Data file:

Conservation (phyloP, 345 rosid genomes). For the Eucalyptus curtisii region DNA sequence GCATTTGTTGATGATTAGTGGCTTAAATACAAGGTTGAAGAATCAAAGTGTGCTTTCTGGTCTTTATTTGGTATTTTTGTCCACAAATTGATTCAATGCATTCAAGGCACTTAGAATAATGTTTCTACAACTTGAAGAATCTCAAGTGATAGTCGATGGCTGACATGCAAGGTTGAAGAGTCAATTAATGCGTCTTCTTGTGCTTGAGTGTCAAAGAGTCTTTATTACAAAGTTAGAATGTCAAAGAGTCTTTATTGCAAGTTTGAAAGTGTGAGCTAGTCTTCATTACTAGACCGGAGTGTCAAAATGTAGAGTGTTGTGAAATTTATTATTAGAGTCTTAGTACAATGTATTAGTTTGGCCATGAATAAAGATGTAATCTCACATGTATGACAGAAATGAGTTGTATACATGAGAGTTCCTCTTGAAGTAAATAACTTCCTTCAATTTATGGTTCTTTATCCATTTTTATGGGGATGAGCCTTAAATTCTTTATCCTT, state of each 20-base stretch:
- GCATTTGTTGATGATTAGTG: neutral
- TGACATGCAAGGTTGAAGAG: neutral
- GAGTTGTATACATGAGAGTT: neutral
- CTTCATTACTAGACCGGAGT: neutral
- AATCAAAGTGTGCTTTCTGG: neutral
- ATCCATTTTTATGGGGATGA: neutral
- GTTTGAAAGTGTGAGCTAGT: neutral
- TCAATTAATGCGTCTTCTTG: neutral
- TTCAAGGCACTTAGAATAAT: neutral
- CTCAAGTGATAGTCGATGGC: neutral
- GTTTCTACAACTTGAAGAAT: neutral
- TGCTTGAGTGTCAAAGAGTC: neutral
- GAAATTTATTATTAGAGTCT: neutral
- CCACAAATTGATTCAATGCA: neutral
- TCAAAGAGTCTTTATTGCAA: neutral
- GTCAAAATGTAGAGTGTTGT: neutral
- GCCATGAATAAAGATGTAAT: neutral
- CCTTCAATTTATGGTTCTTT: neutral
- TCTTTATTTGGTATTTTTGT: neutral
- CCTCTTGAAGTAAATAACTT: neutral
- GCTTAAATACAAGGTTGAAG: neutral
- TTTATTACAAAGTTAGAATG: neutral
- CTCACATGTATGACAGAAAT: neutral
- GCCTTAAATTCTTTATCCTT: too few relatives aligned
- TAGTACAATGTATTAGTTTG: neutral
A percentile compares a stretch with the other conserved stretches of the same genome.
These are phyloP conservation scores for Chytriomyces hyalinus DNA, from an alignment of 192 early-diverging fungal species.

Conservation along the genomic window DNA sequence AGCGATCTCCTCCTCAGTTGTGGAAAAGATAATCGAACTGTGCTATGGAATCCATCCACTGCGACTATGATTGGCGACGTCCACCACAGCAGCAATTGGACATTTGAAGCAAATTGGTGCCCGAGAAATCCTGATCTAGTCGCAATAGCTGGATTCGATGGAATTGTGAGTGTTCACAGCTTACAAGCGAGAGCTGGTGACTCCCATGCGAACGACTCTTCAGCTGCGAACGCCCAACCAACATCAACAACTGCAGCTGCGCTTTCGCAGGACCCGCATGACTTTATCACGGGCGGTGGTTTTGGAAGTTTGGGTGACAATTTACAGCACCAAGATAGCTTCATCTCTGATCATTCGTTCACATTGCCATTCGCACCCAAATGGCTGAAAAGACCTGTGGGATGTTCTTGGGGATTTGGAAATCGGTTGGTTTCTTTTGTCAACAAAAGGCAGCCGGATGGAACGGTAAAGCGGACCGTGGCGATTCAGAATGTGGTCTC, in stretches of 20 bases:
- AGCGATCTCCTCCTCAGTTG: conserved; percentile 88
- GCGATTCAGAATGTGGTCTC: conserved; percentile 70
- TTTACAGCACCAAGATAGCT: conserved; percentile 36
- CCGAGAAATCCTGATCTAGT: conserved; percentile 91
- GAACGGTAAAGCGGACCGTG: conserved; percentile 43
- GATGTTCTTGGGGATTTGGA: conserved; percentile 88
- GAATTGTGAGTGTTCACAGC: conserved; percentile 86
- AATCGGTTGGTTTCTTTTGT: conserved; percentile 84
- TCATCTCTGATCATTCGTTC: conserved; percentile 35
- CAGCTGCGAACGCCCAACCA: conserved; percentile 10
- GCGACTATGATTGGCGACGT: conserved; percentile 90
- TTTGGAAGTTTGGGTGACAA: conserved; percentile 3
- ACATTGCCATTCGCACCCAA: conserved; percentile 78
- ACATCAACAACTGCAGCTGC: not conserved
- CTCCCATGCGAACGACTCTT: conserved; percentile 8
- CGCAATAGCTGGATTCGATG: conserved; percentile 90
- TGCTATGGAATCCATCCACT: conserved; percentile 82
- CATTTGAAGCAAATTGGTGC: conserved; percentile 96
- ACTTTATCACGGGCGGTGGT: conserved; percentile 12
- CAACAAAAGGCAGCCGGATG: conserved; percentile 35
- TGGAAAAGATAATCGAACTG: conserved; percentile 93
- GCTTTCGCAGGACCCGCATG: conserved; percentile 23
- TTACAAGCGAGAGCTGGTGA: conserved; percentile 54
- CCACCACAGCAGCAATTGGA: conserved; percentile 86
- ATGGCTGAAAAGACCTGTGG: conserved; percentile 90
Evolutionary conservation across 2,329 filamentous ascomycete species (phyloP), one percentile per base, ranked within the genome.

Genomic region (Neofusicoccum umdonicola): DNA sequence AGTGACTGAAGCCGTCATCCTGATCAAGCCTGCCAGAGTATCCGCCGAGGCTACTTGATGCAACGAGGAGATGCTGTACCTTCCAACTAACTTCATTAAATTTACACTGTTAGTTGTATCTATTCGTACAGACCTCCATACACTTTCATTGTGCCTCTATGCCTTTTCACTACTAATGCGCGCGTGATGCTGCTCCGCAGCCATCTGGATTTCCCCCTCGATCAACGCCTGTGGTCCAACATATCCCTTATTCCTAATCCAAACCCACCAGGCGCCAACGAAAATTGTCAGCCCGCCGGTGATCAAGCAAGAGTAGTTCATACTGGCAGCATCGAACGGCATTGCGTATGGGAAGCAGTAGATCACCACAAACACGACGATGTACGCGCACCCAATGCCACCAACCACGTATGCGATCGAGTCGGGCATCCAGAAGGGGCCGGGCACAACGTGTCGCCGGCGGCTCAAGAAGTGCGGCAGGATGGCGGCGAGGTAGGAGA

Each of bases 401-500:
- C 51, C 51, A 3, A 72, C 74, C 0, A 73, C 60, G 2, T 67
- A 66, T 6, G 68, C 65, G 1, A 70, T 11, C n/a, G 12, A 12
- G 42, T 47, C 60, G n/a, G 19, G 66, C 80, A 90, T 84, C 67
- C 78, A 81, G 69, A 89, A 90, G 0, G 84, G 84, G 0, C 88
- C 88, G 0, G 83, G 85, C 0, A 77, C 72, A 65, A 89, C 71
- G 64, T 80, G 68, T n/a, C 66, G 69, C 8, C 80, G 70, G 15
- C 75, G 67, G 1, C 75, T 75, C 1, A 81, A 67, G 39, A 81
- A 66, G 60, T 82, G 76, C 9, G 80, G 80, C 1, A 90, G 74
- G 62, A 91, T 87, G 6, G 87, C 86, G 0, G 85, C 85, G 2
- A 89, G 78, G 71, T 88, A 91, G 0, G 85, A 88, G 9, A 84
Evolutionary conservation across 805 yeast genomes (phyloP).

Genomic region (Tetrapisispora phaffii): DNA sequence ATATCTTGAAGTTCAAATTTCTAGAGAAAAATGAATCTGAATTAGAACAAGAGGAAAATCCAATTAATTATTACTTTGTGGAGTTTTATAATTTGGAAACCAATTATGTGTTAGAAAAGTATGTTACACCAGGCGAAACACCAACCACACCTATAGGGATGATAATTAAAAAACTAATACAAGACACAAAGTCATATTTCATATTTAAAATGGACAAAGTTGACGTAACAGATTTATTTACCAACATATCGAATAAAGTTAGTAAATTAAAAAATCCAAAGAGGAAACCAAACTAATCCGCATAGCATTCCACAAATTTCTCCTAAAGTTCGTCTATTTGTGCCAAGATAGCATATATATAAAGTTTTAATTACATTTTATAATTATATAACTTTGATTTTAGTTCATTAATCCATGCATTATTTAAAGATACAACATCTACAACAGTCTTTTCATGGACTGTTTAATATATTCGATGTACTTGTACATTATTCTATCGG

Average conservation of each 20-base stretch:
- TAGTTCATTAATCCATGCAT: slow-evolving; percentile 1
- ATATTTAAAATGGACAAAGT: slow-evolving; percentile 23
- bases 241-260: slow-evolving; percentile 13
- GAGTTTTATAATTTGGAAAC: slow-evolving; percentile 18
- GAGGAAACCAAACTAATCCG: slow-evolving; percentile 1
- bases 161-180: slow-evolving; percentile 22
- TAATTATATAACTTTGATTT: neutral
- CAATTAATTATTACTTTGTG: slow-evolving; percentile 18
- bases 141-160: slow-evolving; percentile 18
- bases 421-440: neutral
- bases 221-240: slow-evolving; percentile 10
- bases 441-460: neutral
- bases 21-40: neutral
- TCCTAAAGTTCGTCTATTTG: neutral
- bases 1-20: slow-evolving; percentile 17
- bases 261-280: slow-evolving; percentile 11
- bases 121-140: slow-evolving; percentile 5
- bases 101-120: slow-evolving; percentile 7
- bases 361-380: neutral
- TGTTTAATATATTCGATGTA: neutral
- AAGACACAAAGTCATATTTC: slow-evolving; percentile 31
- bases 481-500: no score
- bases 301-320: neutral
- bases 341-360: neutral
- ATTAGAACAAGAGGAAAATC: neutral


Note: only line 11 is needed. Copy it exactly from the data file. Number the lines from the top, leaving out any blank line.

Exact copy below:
- CTCAAGTGATAGTCGATGGC: neutral